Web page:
Don’t forget the voltage coefficient of your resistors

One of the lesser known parameters of a resistor, its voltage coefficient, is normally so minimal that it can safely be ignored. However in precision high voltage applications this error can become significant, writes Ian Moore


Voltage coefficient, measured in ppm/V, is negative for most materials. Voltage coefficient is generally measured between 10% and full rated voltage.

Voltage coefficient (VC) is usually experienced with film resistors as the electrostatic field generated by the voltage tends to align polarised molecules in the resistance film, much in the same way as a capacitor dielectric.

Wirewound resistors or metal foil resistors tend not to suffer in the same way as their resistance elements are in a much stronger chemical structure. However these technologies tend not to go beyond 1M, and most high voltage applications need to go well beyond this resistance range.

VCs for high voltage resistors vary from immeasurable to over – 10ppm/V for some film resistors. A VC of -10ppm/V is equivalent to 0.001%/V or –1%/kV. This is unsatisfactory for precision applications where total error is maintained below 1%.

For precision requirements the voltage coefficient should not exceed -1 ppm/V ( -0.1%/kV). VC varies in direct proportion to the resistance value with a constant physical size, and resistance pattern, and varies in inverse portion for a constant value with increasing physical size.

In reality the VC will vary for every resistance value for a given resistor model. This is why you should be wary of high voltage resistor specification sheets that specify a single voltage co-efficient. The reason you should be wary is that unless this specification says it is the worst case VC for a given model, then it is usually the best VC for that model. This means that the VC of other resistance values in the series is probably worse or much worse.

The only way to be sure is to find out the VC for the given resistance value you need to use.

Most good resistor manufacturers will have data on the VC of their high voltage resistors, especially when these are designed to be used in precision voltage applications.

Many high voltage resistors are used in high voltage divider networks or sets, and this leads to another important parameter: ratio voltage coefficient (ratio VC).

This is the difference in VC effect between two or more resistors. With a high voltage divider the tap resistor seldom has more than I0V across it. With a VC of as much as 10ppm/V, the VC effect is to reduce the value of the tap resistor by 100ppm or only 0.01%.

Since the VC of the tap resistor is normally less than 10ppm/V the effect on the tap resistor can be ignored in most applications.

High voltage dividers can be separated into two basic categories for the discussion of VC effects; firstly where the input voltage to the divider remains reasonably fixed with variations generally less than 2%, and secondly where the input voltage varies over a wide range.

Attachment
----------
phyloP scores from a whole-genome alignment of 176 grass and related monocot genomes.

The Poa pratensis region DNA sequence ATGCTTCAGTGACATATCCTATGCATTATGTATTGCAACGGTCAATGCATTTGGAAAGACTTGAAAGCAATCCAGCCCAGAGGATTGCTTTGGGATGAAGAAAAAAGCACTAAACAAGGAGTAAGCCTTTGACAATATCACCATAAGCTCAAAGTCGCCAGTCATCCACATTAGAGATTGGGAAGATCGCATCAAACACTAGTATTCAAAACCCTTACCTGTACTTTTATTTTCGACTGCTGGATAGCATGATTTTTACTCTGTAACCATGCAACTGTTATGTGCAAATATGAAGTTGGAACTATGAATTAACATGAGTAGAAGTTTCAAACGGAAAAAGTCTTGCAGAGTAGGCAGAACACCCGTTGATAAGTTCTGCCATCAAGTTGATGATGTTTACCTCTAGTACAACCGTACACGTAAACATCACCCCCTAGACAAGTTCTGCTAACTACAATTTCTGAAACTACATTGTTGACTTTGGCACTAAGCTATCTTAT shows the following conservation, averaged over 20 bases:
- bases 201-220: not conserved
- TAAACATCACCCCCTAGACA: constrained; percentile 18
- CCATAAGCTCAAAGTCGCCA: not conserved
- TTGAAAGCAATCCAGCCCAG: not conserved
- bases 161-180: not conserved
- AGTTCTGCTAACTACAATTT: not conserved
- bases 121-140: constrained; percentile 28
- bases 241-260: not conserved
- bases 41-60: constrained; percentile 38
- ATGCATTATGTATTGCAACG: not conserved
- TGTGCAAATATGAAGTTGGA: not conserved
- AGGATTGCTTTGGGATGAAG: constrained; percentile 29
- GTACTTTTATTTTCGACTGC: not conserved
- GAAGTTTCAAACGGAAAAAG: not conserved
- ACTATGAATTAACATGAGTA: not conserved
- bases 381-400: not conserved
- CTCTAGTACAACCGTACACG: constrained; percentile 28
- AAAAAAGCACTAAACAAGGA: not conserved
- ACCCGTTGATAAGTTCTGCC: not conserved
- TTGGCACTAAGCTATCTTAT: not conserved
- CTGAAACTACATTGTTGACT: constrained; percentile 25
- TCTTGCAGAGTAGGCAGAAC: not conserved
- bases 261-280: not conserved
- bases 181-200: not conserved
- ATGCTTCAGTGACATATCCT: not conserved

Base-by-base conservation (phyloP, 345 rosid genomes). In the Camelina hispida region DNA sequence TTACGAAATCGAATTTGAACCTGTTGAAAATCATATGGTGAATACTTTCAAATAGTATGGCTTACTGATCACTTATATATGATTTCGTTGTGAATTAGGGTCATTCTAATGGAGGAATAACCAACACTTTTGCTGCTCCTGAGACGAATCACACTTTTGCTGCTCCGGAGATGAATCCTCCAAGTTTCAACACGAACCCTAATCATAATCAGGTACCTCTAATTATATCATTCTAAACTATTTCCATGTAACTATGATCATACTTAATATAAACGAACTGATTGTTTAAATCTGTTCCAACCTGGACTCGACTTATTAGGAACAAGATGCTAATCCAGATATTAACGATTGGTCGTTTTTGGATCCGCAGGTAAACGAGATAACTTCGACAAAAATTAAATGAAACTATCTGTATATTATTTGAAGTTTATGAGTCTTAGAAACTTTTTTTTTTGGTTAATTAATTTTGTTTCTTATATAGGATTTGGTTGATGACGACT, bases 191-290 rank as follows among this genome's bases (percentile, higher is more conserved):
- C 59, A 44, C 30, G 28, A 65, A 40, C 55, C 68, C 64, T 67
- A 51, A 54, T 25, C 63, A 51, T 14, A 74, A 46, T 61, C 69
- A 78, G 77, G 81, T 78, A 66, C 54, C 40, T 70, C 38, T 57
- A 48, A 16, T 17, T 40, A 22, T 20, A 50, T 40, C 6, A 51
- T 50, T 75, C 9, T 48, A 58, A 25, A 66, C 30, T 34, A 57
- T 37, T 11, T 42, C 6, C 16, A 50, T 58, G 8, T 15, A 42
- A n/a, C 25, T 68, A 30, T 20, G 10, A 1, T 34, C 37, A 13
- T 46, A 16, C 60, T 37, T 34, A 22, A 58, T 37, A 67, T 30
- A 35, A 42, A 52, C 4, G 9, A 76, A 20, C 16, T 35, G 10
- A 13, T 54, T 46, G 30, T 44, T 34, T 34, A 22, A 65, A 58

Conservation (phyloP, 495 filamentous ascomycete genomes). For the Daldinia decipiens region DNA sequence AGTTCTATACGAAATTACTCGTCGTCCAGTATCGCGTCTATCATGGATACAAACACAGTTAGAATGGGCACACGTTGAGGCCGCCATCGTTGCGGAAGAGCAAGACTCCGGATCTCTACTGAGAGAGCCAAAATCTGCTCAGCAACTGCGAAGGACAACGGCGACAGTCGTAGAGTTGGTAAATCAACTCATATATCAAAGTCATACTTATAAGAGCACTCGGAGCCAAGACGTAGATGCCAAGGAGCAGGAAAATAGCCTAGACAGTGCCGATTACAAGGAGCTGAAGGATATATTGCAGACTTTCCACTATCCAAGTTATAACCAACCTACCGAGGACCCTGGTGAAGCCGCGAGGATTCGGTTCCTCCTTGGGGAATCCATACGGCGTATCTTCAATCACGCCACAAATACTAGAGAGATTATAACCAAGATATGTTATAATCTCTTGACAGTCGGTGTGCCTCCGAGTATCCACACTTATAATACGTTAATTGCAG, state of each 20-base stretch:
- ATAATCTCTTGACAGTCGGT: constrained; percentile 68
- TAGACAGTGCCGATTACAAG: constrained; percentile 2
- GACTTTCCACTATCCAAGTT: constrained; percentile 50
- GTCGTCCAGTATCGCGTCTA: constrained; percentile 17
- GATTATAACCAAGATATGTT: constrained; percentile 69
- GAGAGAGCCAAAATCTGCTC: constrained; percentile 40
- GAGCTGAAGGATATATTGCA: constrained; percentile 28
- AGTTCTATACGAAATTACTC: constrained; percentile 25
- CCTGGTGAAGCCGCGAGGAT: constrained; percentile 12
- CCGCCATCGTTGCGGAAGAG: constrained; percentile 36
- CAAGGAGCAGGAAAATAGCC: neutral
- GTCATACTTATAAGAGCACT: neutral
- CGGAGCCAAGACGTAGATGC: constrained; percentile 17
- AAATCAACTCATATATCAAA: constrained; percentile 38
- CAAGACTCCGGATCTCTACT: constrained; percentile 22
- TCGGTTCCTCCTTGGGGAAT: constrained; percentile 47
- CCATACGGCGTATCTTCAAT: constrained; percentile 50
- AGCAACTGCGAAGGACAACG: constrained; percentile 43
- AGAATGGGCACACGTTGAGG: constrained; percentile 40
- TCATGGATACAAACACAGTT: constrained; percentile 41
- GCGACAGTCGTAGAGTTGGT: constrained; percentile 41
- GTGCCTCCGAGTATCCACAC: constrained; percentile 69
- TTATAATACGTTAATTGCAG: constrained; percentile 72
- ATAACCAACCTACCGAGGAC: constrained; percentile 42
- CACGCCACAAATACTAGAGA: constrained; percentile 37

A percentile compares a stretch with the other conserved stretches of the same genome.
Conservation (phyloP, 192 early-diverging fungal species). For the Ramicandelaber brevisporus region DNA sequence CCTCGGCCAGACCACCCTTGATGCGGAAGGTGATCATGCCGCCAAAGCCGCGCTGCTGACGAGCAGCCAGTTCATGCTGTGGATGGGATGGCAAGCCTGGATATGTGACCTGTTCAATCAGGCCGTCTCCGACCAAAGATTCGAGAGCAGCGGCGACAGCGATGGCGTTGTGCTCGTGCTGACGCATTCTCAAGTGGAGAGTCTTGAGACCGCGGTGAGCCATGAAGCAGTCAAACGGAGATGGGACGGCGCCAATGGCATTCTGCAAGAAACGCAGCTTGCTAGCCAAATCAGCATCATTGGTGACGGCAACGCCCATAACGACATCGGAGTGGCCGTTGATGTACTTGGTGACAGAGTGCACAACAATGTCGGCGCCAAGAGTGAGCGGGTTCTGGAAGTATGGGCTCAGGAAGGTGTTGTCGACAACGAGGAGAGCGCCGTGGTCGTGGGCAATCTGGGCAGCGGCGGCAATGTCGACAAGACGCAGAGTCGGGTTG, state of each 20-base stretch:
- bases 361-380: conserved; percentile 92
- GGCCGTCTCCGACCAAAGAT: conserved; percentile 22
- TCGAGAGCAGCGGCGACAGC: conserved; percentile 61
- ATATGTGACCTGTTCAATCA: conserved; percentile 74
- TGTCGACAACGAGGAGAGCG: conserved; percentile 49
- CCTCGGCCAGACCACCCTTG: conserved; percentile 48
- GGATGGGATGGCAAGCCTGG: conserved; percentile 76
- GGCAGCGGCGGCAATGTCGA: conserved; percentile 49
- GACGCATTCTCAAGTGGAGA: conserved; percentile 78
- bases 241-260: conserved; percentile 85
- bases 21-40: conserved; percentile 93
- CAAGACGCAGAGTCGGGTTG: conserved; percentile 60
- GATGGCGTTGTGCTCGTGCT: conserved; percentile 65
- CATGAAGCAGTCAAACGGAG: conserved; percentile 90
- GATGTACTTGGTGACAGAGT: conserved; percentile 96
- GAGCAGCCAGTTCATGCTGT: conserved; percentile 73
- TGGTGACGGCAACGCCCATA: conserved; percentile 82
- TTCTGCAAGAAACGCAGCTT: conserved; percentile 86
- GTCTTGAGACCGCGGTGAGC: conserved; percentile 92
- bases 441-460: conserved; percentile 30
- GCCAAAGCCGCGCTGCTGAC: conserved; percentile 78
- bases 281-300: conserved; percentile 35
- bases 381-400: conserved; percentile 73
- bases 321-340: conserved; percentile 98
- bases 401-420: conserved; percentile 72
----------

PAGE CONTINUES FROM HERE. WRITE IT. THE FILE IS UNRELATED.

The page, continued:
With fixed input dividers, the effect of the voltage coefficient is to reduce the value of the high voltage resistor by an amount equal to the product of the voltage coefficient and the applied voltage. This can increase the tap voltage above the ideal value.

This can be compensated for by varying the value of the high and/or low resistors. The amount of compensation is equivalent to the VC effect expressed as a percentage.

Where the VC effect is a significant part of the desired ratio tolerance, it is essential that the absolute tolerance specification of the divider resistors is wide enough to allow this compensation.

With wide input voltage variations, the VC has a more significant effect. Consider the case of a divider where the input voltage varies from 2kV to 8kV; a 6kV range. If the VC of the high voltage resistor is only 1ppm/V the ratio will vary by 0.6% over the range of operation.

While this may be satisfactory for some applications, it is unacceptable in applications that stipulate a 1% ratio tolerance which may also include the effects of TC over the operating range.

It is apparent in this second case that the VC must be reduced to keep its contribution to total performance within acceptable limits.

Ways of achieving this include the selection of a large physical size for the high voltage resistor or by using several elements in the high voltage section. The latter course of action may be implemented by putting two similar resistors in series with a VC of 0.5ppm/V each. The effective VC will then be only 0.25ppm/V.

In general, the VC of a series string of equal value resistors of a specified model can be approximated by dividing the individual resistor VC by the number of devices.

When measuring VC you have to be very careful to ensure that the voltage across the resistor does not lead to self-heating, which could confuse the measurement.

When working on a precision high voltage design check the VC of the resistance value you intend to use, it could save a great deal of time.

Ian Moore is sales and marketing director at Rhopoint Components

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